Dealing With Nonsense. Some of it is so repetitive, there's nothing to gain from quoting the full text anymore. It has been torn apart to small pieces, proving no value in return. They had little to work with coming into this pandemic. Coming out of it, there's no point. Their nonsense has been weakened to the extent of not serving any purpose. Even just plain old delay has a no outcome. Rather than wait, people will move on. So, I was happy to respond to today's batch of it: Know your audience. That reference of "tend to buy" is data from the early-adopter stage, when enthusiasts took advantage of lease & tax-credit opportunities. It has almost no relevance to how ordinary consumers will behave and has basically nothing in common with their purchase priorities. With regard to "one side of a scale", that's just rhetoric. It is easy to confirm too. The claim of "going to win" is meaningless. Win what? In fact, the absence any stated goal or measure is a key component to rhetoric. Of course, anyone who understands the engineering sees the shared technology. To propel a RAV4 Prime you need the very same hardware & software as a RAV4 EV. The primary difference is one also has a gas engine and the other a larger battery-pack. Remember, the true customer of a legacy automaker is the dealer, not the consumer. They want to carry inventory of mature technology. Having hybrids so well proven, the stage is set for plug-in hybrids... which in turn, make the next step to BEV a very easy one. As for the "it would be interesting to see the percentage of people that have PHEV plug them in consistently", that's nothing but a propaganda feed. Who do you expect to believe such nonsense? 39 miles of EV is more than the first Volt offered and no one made claims of it not being plugged in. RAV4 Prime is larger, faster, and more powerful... better pretty much every regard, for that matter.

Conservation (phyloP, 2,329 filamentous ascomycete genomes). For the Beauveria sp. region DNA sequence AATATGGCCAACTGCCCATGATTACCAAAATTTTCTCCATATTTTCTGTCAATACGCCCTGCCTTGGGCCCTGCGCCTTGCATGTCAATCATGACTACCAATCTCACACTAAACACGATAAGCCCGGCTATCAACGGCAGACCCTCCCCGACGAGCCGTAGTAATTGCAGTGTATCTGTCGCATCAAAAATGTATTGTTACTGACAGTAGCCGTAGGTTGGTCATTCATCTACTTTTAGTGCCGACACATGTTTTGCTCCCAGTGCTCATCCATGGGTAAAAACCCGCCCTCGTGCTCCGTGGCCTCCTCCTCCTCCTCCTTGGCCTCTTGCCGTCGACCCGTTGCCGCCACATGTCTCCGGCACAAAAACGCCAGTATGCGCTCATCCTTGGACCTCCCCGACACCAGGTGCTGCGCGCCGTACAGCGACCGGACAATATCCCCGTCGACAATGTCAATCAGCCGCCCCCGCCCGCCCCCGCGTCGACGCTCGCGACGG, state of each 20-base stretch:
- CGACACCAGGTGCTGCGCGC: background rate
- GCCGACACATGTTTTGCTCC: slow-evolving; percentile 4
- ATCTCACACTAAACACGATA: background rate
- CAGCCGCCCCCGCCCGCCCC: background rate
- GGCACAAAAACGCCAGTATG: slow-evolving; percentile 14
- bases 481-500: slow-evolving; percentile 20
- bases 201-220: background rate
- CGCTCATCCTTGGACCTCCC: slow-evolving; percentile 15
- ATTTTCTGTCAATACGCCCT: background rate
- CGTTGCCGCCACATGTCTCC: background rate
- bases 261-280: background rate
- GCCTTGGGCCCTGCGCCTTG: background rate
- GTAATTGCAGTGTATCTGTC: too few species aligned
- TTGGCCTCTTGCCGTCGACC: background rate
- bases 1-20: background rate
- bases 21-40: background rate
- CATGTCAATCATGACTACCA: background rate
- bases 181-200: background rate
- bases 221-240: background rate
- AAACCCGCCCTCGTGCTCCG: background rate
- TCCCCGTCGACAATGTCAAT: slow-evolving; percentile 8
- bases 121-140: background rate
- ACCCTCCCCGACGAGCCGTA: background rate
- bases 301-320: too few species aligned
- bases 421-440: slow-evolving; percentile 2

Behind Spin. It will be interesting to see how
statements like this change when Fall arrives:
"Actually Toyota is doing as little as they can to move the ball forward."